Final Stops or Not? The Importance of Final Consonants for an Intelligible Accent.

  • Elisabeth Zetterholm (Linnaeus University)


To have a chance for integration in a new society as an immigrant you have to learn the language; it’s a key to assimilation. A group of Karen speakers have lived in Sweden for some years but, unfortunately, it appears that they have great difficulties learning the pronunciation of Swedish in an intelligible way. There are phonetic and phonological differences between the Sgaw Karen language and Swedish. Sgaw Karen is described as having a three-way contrast for plosives in word-initial and word-final positions. There is also a monosyllabic structure and final stops or nasals are not pronounced. This causes problems when learning Swedish with a two-way contrast for initial plosives and heavy consonant clusters. A training program was constructed with sentences and minimal pairs of words ending with final consonants. Four learners imitated recordings of Swedish native speakers and recorded themselves in order to be aware of their own pronunciation. After six weeks of training they still had some problems with the final stops, but there was also some progression in their pronunciation, or at least an awareness of the problem.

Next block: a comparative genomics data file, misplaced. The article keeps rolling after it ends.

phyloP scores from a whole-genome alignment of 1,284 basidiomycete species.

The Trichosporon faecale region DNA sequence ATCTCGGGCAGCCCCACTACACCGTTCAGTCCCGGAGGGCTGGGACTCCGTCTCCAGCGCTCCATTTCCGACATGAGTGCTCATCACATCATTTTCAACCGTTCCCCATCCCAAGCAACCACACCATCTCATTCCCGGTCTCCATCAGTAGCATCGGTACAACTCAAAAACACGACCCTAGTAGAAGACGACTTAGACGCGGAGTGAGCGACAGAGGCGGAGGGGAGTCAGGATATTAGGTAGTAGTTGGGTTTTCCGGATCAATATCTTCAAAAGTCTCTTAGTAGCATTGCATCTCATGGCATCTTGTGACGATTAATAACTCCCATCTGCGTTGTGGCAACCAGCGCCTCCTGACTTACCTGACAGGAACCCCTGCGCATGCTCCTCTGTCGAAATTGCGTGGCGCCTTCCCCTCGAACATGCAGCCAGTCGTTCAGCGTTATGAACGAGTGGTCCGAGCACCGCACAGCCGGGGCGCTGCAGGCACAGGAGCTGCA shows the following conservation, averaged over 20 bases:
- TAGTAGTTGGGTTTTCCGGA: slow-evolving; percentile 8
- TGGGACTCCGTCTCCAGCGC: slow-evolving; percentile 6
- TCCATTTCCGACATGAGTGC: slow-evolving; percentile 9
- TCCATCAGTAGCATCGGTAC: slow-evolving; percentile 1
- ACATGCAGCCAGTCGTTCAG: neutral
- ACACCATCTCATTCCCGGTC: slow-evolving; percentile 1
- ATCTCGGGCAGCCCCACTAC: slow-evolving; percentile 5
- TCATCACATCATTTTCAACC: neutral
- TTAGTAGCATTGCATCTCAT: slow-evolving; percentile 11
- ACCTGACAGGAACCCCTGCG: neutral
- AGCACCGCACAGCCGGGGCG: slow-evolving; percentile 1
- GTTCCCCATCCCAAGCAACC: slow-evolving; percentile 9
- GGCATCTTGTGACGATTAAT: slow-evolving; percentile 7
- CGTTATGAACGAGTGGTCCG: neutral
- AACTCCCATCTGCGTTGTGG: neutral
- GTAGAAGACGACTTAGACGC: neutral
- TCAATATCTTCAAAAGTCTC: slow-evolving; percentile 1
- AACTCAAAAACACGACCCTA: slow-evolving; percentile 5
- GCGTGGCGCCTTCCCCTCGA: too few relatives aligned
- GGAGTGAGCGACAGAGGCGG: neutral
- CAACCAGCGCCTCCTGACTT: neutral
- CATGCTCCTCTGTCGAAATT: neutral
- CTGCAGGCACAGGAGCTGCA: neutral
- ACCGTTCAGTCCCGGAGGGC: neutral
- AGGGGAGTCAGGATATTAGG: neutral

How to Cite:

Zetterholm, E., (2013) “Final Stops or Not? The Importance of Final Consonants for an Intelligible Accent.”, Pronunciation in Second Language Learning and Teaching Proceedings 5(1).

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Published on
31 Dec 2013